I would say that it’s pretty easy to make $1,000 in purchases in the first 3 months but the additional $9,000 in a year is a bit tougher, especially if you don’t plan on making this your “top of wallet” card.

If we assume that you make it over the $1,000 in 3 months hurdle, that means you would have earned 25,000 points ($250 in travel) for $20, giving you a very strong return on investment.

Additionally, the card itself offers some pretty good benefits as well.

Similar to the Cobalt card, you earn 5x points at grocery, restaurants, fast food, food delivery, and some drinking establishments. You also earn 3x points for streaming services, gas, transit, and rideshare services.

The card also offers no foreign currency exchange, which is great for travel and can save you handsomely as most credit cards charge a 2.5% premium for foreign currency transactions.

I’ve had the Scotiabank Gold card in the past and at the time, the offering was a little on the vanilla side but with the cashback offer of a $100, it’s almost a no brainer. While I’m not a huge fan of Scotiabank’s credit card offerings, this is a card I’ll be getting.

Conclusion

Both the American Express Cobalt and the Scotiabank Gold American Express provide very real value in their card products but by combining the value with cashback sites like Great Canadian Rebates, you can really get amazing value. These offers are time-sensitive so if you were ever on the fence on either of these cards, now is the time to act.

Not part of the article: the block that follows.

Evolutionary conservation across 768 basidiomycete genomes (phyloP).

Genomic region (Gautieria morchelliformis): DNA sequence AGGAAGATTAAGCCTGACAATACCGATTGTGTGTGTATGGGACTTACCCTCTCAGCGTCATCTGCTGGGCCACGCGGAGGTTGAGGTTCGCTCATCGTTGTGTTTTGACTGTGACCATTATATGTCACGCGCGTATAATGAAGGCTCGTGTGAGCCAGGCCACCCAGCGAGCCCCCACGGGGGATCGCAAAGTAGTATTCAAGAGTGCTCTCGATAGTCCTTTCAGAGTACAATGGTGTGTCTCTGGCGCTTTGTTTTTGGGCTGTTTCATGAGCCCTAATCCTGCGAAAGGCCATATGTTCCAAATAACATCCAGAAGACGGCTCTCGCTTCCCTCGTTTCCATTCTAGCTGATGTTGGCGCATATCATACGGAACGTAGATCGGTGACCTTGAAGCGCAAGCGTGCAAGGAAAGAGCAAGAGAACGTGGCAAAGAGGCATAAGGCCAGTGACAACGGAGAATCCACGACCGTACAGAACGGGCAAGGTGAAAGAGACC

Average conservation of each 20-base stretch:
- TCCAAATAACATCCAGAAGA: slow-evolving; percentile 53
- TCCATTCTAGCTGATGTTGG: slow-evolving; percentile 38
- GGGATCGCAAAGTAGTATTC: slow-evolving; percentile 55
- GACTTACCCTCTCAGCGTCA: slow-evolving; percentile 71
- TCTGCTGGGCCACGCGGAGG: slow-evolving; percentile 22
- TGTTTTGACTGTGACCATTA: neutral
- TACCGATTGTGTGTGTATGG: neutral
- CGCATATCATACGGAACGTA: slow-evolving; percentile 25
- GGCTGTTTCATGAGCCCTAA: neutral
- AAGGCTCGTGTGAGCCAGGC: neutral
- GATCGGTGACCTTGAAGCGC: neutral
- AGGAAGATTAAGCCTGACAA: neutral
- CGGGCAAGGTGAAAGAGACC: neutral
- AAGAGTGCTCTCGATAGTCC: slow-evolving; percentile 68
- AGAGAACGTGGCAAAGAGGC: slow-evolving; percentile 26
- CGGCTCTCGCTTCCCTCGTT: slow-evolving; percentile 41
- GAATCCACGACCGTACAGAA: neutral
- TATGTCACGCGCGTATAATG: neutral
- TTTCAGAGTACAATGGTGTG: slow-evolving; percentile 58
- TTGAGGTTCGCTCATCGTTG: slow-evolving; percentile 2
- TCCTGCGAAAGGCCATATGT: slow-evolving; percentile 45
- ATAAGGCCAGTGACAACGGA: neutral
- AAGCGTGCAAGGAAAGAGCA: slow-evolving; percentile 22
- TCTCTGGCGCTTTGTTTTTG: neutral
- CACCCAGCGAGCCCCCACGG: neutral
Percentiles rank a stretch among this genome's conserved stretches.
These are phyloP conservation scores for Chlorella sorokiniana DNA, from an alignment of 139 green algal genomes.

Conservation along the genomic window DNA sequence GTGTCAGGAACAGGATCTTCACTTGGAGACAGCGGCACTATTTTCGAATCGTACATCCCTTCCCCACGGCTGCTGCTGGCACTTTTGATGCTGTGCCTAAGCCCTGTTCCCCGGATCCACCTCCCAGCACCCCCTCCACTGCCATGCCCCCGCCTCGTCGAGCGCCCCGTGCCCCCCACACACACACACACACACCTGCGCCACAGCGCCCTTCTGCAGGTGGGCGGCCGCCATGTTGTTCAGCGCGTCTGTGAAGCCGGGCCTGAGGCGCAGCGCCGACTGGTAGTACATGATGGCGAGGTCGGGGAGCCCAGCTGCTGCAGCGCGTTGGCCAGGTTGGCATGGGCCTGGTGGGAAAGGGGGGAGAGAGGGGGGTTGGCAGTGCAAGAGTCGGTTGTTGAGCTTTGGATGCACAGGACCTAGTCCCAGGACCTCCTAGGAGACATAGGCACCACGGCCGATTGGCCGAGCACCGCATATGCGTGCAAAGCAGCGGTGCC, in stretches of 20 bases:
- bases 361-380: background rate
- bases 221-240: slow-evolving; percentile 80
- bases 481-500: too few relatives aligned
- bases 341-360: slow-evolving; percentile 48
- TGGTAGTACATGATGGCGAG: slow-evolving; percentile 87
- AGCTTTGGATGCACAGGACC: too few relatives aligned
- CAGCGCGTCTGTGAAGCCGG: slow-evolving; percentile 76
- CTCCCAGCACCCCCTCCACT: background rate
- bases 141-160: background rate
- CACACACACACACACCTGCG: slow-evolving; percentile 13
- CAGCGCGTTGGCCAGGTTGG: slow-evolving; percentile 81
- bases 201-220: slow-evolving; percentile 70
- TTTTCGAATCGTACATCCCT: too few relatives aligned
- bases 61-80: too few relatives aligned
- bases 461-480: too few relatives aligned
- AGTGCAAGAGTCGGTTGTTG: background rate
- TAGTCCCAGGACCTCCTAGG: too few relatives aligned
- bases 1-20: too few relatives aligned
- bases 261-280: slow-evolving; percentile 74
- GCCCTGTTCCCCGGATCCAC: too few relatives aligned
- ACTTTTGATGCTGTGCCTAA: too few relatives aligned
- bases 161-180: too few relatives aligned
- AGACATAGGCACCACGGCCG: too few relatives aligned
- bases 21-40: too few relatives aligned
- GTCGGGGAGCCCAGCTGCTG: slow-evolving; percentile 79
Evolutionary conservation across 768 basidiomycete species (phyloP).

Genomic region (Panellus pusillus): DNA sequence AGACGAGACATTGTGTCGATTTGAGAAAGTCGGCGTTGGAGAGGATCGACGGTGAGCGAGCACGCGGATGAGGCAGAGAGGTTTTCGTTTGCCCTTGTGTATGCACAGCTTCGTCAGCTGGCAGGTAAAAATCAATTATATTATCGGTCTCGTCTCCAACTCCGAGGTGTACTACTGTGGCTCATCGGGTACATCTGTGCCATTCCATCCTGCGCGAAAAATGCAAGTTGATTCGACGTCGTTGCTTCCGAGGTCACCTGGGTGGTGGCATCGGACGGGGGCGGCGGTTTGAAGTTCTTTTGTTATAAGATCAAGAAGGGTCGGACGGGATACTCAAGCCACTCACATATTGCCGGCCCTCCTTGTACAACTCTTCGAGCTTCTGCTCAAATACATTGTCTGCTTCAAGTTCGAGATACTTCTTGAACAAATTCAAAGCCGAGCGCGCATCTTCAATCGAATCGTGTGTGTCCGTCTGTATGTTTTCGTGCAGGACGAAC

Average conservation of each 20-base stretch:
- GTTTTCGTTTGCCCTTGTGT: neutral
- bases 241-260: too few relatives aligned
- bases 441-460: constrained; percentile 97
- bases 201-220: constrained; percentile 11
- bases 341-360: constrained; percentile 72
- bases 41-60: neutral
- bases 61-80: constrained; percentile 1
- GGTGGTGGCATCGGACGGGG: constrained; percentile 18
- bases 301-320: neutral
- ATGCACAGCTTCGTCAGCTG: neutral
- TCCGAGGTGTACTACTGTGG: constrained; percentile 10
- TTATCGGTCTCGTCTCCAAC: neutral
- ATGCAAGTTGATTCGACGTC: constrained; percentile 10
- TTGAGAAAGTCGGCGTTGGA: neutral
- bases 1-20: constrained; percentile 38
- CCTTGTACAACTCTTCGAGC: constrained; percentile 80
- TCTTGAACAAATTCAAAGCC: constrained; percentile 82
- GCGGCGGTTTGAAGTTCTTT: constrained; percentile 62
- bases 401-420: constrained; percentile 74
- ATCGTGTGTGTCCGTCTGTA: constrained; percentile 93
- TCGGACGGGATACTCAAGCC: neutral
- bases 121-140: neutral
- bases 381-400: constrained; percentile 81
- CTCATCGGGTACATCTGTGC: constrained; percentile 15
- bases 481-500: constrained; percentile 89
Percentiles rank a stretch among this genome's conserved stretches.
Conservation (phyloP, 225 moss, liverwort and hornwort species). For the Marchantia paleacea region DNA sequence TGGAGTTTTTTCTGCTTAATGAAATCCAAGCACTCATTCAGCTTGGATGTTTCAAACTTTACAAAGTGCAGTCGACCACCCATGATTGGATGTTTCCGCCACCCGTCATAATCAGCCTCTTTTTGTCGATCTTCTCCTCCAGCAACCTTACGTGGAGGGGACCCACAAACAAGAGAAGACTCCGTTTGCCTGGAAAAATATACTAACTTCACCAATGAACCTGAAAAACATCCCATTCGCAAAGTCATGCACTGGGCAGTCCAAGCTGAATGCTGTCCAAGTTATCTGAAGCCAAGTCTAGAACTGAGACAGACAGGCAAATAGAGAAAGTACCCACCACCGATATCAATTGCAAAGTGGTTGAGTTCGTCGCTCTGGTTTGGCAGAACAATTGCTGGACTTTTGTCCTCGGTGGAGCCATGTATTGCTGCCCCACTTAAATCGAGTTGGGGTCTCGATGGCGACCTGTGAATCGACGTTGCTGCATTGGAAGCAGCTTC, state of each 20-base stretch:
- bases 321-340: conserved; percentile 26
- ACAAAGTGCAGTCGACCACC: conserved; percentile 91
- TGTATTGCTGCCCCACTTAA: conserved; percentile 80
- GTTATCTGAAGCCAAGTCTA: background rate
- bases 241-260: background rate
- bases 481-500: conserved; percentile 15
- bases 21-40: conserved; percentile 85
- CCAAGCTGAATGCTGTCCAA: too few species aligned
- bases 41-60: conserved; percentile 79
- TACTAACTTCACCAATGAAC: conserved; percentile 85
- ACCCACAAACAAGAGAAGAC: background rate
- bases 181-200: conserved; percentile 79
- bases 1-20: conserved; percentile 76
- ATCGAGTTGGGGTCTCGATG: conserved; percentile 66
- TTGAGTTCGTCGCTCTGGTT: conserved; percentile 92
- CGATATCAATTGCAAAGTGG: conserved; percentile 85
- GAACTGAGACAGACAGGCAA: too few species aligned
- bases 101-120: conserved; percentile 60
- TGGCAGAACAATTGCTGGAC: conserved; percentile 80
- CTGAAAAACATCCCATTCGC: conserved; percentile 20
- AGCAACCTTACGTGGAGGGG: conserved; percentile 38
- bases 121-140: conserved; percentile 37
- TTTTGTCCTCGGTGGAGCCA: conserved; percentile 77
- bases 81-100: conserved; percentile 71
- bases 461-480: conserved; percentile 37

Jayce is the founder of PointsNerd, and avid traveller and a teacher by nature. He prides himself on flattening the learning curve through step-by-step guides because everyone needs to start somewhere.

6 COMMENTS

  1. Could you give a very general idea, please, without divulging techniques (yet) what kind of points you get from manufactured spend, and what the cost per point is, and how scalable it is. Please specifically exclude sign up bonuses and anything limited to ten thousand points . Thank you

  2. You were able to sign up for the scotia gold card and get 150,000 drop points =$150 in gift cards, although not sure if the promo is still running, I’ve heard it’s come and gone in last few weeks. If you did happen to sign up for drop and get the offer it was offset the annual fee and put $30 in your pocket.

  3. Welcome back Jayce! Can you apply for multiple products under with one credit hit? I see GCR has the Passport for example ($139 less $50 GCR) for 25000 Scotia reward points. Also wondering if it would be possible to pool the Scotia reward points from two cards

  4. ‘I haven’t 100% decided yet but I think it might be time to start sharing some MS secrets through the blog.’

    I certainly hope that you are VERY picky with what you decide to share. You have been in this game long enough to know that once a method becomes too popular, that’s the end of it.

    Yes, current methods are discussed in a few platforms, but blogs like yours are easily found by Google and anyone else looking for more info.

    Can’t tell you not to share, but to really consider what you are going to share for the sake of getting more followers.

    • Hi Andrew,

      Thanks for your comment and concern. If you’ve read my blog in the past you’ll know that I have been very choosey on what I share and you should expect that diligence to be the same. I’m not likely to share an exact step-by-step method on MS but rather, give some clues to those that are willing to invest the time and effort to discover it for themselves. Cheers

      Jayce